Saturday, October 19, 2013

Halloween and Other Scary Stories on Sale

Are you in the mood for a few good ole' Halloween stories and scares? Well, step right up and pick your poison.

For Teens:

1. Beware the Blue Hubbard is a children's horror short story similar to the Goosebumps book series. Will the crazy old lady's warning about the mysterious Blue Hubbard squash come true? Beware the Blue Hubbard is available on Kindle, Nook, and Smashwords.

2. Camp Chin-up is a children's horror short story similar to the Goosebumps book series. Eddie isn't looking forward to the last day of summer camp. Will he be able to do enough chin-ups to satisfy Mr. Payne, the unbearable Camp Director? Camp Chin-up is available on Kindle, Nook, and Smashwords.

3. Granny Gruesome: Nursery Rhymes to Terrify Children is a parody of Mother Goose nursery rhymes and features thirty original illustrations. Recommended for teens and older. Granny Gruesome is available on Kindle, Nook, and Smashwords.

4. Midnight Jack is a fun retelling of the tale of "Jack of the Lantern," better known as Jack O'Lantern, and how he became cursed to walk the land with a pumpkin in his hand. The rhyming verses are accompanied by eight illustrations. Midnight Jack is available on Kindle, Nook, and Smashwords.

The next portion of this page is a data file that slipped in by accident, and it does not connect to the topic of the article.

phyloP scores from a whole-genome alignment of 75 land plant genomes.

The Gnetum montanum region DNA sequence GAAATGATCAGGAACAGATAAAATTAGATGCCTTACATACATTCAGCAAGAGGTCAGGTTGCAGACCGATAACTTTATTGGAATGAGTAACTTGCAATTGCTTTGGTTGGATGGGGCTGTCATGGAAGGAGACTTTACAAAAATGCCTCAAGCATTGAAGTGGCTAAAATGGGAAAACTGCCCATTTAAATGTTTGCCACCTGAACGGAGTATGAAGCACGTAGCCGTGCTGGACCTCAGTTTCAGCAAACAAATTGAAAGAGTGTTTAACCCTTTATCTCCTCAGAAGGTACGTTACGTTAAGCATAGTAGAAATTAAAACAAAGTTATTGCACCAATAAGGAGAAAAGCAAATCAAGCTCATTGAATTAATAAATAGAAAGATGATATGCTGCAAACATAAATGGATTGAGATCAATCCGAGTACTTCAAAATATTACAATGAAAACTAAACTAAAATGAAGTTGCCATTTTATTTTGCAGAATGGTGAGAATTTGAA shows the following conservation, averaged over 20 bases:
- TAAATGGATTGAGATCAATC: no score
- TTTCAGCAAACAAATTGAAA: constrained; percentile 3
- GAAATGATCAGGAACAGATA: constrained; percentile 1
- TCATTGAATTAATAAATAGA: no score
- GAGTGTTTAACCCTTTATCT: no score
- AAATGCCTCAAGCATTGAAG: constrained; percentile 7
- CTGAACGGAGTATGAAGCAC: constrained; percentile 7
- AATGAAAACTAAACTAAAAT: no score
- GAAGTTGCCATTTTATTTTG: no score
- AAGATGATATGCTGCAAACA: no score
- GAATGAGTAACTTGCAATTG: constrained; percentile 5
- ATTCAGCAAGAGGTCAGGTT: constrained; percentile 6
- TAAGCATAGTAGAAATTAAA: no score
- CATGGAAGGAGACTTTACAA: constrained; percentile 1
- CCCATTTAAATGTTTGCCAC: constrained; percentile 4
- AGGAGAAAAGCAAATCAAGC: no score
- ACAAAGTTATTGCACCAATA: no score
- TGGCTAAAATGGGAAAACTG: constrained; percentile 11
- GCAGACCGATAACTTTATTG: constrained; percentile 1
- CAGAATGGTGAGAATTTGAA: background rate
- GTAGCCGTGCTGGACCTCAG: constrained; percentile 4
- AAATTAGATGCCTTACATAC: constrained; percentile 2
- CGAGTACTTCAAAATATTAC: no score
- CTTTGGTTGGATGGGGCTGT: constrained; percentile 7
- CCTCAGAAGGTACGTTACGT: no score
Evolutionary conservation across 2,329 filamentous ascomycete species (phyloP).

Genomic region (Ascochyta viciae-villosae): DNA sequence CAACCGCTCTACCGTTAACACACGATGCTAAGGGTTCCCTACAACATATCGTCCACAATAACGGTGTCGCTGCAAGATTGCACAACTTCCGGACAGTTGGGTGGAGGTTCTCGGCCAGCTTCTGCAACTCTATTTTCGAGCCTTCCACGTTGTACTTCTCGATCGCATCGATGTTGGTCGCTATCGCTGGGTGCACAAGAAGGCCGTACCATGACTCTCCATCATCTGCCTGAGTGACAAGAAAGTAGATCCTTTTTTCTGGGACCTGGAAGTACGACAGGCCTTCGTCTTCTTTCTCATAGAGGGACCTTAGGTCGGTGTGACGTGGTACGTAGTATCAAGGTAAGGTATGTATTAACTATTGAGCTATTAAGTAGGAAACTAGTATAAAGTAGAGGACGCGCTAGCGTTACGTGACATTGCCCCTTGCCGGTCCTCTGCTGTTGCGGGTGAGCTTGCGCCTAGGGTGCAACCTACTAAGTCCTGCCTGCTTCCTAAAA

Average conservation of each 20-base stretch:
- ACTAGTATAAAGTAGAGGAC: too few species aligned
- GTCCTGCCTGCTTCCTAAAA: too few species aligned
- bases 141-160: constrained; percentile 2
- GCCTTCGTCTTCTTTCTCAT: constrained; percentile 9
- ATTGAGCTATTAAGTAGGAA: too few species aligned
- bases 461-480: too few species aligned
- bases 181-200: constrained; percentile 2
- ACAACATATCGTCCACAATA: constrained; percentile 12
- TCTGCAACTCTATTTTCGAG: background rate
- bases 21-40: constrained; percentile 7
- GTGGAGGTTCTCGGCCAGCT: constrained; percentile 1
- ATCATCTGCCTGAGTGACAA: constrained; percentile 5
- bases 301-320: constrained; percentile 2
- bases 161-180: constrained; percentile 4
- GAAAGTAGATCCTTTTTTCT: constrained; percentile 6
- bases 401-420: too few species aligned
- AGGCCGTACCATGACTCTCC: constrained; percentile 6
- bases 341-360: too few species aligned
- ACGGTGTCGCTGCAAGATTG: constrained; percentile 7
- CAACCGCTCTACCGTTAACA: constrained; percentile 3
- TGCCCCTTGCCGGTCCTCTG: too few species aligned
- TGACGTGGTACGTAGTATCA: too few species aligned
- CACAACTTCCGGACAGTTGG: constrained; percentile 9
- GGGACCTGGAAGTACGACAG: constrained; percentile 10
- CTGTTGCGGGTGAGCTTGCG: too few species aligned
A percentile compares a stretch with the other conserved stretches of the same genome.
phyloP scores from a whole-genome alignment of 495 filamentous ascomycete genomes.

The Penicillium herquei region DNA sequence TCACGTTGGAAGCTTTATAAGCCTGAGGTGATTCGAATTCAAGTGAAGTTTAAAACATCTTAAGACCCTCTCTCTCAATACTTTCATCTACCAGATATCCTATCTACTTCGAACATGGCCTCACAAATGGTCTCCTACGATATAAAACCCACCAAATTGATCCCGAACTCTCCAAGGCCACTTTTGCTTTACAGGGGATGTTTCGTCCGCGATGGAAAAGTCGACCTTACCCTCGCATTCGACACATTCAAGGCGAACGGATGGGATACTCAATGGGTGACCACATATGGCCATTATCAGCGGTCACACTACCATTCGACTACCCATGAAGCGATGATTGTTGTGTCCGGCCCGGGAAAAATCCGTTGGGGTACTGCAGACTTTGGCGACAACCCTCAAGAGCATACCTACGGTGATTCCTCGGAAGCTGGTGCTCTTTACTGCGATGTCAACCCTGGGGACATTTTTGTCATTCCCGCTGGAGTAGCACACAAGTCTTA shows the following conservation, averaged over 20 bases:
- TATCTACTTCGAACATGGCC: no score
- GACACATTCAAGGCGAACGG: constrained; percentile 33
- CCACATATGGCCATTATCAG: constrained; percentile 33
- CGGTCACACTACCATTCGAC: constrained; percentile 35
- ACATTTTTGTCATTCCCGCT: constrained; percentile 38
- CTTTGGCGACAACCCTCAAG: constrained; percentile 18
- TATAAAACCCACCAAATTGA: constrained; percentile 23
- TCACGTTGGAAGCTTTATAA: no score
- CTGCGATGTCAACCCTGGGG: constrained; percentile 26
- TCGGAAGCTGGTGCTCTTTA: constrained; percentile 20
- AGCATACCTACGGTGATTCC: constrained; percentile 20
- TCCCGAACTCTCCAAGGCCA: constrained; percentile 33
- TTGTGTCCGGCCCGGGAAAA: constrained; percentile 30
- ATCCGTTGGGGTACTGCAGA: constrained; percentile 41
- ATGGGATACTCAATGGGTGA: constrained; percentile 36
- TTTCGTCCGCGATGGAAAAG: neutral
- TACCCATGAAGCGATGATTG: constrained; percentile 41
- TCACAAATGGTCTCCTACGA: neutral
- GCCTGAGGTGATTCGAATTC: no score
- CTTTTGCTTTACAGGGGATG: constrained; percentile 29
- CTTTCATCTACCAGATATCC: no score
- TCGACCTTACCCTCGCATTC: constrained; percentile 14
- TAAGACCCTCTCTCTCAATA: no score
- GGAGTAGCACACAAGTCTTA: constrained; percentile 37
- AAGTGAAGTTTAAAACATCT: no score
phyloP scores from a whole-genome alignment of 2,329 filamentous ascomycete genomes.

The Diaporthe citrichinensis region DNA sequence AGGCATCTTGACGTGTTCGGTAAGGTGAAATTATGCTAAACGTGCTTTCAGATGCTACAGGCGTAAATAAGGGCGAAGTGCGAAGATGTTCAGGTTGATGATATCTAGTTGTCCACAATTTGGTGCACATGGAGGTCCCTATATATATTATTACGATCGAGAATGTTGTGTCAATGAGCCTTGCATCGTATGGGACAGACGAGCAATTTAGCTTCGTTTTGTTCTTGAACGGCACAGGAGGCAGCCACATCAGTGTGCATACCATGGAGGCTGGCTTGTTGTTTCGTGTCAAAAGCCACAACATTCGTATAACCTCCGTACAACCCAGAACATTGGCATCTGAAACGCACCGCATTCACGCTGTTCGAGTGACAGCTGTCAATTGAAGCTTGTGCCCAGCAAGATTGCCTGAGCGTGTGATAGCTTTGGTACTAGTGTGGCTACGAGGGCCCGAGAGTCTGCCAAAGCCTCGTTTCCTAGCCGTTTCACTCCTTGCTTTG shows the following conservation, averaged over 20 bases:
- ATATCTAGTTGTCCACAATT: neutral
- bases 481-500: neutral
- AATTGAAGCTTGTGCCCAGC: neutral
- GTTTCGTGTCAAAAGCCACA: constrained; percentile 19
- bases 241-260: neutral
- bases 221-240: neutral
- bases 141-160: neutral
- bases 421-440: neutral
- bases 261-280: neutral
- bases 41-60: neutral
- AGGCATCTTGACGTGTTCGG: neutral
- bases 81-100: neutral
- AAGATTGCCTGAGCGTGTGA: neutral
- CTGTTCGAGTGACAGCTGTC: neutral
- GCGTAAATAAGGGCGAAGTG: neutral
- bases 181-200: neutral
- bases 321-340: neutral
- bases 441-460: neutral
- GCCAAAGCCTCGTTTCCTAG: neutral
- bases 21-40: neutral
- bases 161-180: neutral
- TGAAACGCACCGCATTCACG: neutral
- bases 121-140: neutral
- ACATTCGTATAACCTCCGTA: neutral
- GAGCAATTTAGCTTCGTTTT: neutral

5. Night at the Nursing Home is a children's horror short story similar to the Goosebumps book series. Ann and Jason are going trick-or-treating at a nursing home on Halloween. Will they get all the candy they want, or will they bite off more than they can chew? Night at the Nursing Home is available on Kindle, Nook, and Smashwords.

For Adults:

1. Granny Gruesome 2: Thoughts and Observations to Terrify Adults is another humorous collection of twisted thoughts and observations about life, careers, and barn yard animals. This time, with only adults in the room, she won’t pull her punches. Be prepared to laugh, cringe, and scream out in horror. Recommended for older teens and adults. Granny Gruesome 2 is available on Kindle, Nook, and Smashwords.

2. Henry Sloan is a short story of 4,300 words written for adults. Driven by past memories, Henry returns to his old church to make things right. Henry Sloan is available on Kindle, Nook, and Smashwords.

3. Incubators is a horror short story of 3,200 words. Stranded in space, three astronauts struggle to accept their fate aboard a crippled ship. Could a last-minute rescue be all they hoped for? Incubators is available on Kindle, Nook, and Smashwords.

Saturday, October 5, 2013

Running on Inspiration